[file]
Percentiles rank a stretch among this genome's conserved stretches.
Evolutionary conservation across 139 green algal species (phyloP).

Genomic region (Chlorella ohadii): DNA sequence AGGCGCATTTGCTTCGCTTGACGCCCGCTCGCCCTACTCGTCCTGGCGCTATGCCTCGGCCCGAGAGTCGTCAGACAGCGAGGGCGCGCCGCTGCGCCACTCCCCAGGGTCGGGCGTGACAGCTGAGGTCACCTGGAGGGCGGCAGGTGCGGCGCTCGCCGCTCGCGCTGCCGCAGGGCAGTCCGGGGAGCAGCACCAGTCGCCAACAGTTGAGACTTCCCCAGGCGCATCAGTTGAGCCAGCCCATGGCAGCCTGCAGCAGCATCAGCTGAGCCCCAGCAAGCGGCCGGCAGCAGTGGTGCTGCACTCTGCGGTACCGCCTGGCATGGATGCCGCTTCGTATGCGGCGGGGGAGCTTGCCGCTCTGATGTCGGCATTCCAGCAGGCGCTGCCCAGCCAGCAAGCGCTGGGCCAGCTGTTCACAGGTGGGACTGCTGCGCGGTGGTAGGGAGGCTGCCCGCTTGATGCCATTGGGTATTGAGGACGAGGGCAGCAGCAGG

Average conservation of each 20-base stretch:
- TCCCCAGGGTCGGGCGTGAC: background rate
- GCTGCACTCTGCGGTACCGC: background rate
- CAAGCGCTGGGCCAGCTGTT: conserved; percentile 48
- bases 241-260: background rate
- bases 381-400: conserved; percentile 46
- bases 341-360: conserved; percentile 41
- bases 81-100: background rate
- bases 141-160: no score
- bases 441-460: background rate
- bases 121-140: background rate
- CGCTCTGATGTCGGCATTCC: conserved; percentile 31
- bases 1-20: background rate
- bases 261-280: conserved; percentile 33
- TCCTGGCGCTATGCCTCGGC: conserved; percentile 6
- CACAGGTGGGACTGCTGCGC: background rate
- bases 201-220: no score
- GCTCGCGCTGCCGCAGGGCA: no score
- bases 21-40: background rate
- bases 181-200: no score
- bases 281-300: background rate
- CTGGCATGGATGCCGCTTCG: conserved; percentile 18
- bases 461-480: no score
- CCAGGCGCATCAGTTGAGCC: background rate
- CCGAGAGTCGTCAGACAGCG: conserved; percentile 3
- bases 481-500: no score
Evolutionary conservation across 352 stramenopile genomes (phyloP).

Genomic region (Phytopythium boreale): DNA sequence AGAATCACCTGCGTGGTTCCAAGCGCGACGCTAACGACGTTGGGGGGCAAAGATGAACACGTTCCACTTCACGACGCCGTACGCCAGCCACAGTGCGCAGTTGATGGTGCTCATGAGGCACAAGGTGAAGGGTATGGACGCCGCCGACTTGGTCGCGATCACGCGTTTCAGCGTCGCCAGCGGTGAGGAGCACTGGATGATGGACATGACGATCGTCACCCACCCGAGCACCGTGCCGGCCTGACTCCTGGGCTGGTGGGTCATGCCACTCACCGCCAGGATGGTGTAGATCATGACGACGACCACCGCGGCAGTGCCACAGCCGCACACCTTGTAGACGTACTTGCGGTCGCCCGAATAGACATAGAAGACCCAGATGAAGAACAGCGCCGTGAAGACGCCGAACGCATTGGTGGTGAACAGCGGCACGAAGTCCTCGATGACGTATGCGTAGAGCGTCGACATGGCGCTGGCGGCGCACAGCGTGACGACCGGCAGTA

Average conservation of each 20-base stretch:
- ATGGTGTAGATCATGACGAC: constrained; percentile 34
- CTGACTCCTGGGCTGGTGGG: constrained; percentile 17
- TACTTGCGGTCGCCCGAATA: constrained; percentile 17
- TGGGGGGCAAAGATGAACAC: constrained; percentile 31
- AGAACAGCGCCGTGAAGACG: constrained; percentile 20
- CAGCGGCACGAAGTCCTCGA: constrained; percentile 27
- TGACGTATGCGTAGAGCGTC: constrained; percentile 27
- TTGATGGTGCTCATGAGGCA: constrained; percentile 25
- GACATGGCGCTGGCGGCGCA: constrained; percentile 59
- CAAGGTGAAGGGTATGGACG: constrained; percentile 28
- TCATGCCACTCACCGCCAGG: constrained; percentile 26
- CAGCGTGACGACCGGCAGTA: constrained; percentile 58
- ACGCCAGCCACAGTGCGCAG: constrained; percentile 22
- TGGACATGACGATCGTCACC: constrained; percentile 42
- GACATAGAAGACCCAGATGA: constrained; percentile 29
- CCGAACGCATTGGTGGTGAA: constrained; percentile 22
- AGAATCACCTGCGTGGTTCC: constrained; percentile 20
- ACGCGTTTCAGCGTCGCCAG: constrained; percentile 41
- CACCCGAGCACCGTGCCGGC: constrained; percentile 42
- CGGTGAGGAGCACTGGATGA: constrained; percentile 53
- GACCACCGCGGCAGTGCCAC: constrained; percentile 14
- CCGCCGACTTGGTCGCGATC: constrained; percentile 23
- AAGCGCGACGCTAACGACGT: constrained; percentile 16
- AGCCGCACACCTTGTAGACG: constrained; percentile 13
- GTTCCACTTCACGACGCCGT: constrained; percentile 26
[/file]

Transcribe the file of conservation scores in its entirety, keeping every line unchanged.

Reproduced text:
Percentiles rank a stretch among this genome's conserved stretches.
Evolutionary conservation across 139 green algal species (phyloP).

Genomic region (Chlorella ohadii): DNA sequence AGGCGCATTTGCTTCGCTTGACGCCCGCTCGCCCTACTCGTCCTGGCGCTATGCCTCGGCCCGAGAGTCGTCAGACAGCGAGGGCGCGCCGCTGCGCCACTCCCCAGGGTCGGGCGTGACAGCTGAGGTCACCTGGAGGGCGGCAGGTGCGGCGCTCGCCGCTCGCGCTGCCGCAGGGCAGTCCGGGGAGCAGCACCAGTCGCCAACAGTTGAGACTTCCCCAGGCGCATCAGTTGAGCCAGCCCATGGCAGCCTGCAGCAGCATCAGCTGAGCCCCAGCAAGCGGCCGGCAGCAGTGGTGCTGCACTCTGCGGTACCGCCTGGCATGGATGCCGCTTCGTATGCGGCGGGGGAGCTTGCCGCTCTGATGTCGGCATTCCAGCAGGCGCTGCCCAGCCAGCAAGCGCTGGGCCAGCTGTTCACAGGTGGGACTGCTGCGCGGTGGTAGGGAGGCTGCCCGCTTGATGCCATTGGGTATTGAGGACGAGGGCAGCAGCAGG

Average conservation of each 20-base stretch:
- TCCCCAGGGTCGGGCGTGAC: background rate
- GCTGCACTCTGCGGTACCGC: background rate
- CAAGCGCTGGGCCAGCTGTT: conserved; percentile 48
- bases 241-260: background rate
- bases 381-400: conserved; percentile 46
- bases 341-360: conserved; percentile 41
- bases 81-100: background rate
- bases 141-160: no score
- bases 441-460: background rate
- bases 121-140: background rate
- CGCTCTGATGTCGGCATTCC: conserved; percentile 31
- bases 1-20: background rate
- bases 261-280: conserved; percentile 33
- TCCTGGCGCTATGCCTCGGC: conserved; percentile 6
- CACAGGTGGGACTGCTGCGC: background rate
- bases 201-220: no score
- GCTCGCGCTGCCGCAGGGCA: no score
- bases 21-40: background rate
- bases 181-200: no score
- bases 281-300: background rate
- CTGGCATGGATGCCGCTTCG: conserved; percentile 18
- bases 461-480: no score
- CCAGGCGCATCAGTTGAGCC: background rate
- CCGAGAGTCGTCAGACAGCG: conserved; percentile 3
- bases 481-500: no score
Evolutionary conservation across 352 stramenopile genomes (phyloP).

Genomic region (Phytopythium boreale): DNA sequence AGAATCACCTGCGTGGTTCCAAGCGCGACGCTAACGACGTTGGGGGGCAAAGATGAACACGTTCCACTTCACGACGCCGTACGCCAGCCACAGTGCGCAGTTGATGGTGCTCATGAGGCACAAGGTGAAGGGTATGGACGCCGCCGACTTGGTCGCGATCACGCGTTTCAGCGTCGCCAGCGGTGAGGAGCACTGGATGATGGACATGACGATCGTCACCCACCCGAGCACCGTGCCGGCCTGACTCCTGGGCTGGTGGGTCATGCCACTCACCGCCAGGATGGTGTAGATCATGACGACGACCACCGCGGCAGTGCCACAGCCGCACACCTTGTAGACGTACTTGCGGTCGCCCGAATAGACATAGAAGACCCAGATGAAGAACAGCGCCGTGAAGACGCCGAACGCATTGGTGGTGAACAGCGGCACGAAGTCCTCGATGACGTATGCGTAGAGCGTCGACATGGCGCTGGCGGCGCACAGCGTGACGACCGGCAGTA

Average conservation of each 20-base stretch:
- ATGGTGTAGATCATGACGAC: constrained; percentile 34
- CTGACTCCTGGGCTGGTGGG: constrained; percentile 17
- TACTTGCGGTCGCCCGAATA: constrained; percentile 17
- TGGGGGGCAAAGATGAACAC: constrained; percentile 31
- AGAACAGCGCCGTGAAGACG: constrained; percentile 20
- CAGCGGCACGAAGTCCTCGA: constrained; percentile 27
- TGACGTATGCGTAGAGCGTC: constrained; percentile 27
- TTGATGGTGCTCATGAGGCA: constrained; percentile 25
- GACATGGCGCTGGCGGCGCA: constrained; percentile 59
- CAAGGTGAAGGGTATGGACG: constrained; percentile 28
- TCATGCCACTCACCGCCAGG: constrained; percentile 26
- CAGCGTGACGACCGGCAGTA: constrained; percentile 58
- ACGCCAGCCACAGTGCGCAG: constrained; percentile 22
- TGGACATGACGATCGTCACC: constrained; percentile 42
- GACATAGAAGACCCAGATGA: constrained; percentile 29
- CCGAACGCATTGGTGGTGAA: constrained; percentile 22
- AGAATCACCTGCGTGGTTCC: constrained; percentile 20
- ACGCGTTTCAGCGTCGCCAG: constrained; percentile 41
- CACCCGAGCACCGTGCCGGC: constrained; percentile 42
- CGGTGAGGAGCACTGGATGA: constrained; percentile 53
- GACCACCGCGGCAGTGCCAC: constrained; percentile 14
- CCGCCGACTTGGTCGCGATC: constrained; percentile 23
- AAGCGCGACGCTAACGACGT: constrained; percentile 16
- AGCCGCACACCTTGTAGACG: constrained; percentile 13
- GTTCCACTTCACGACGCCGT: constrained; percentile 26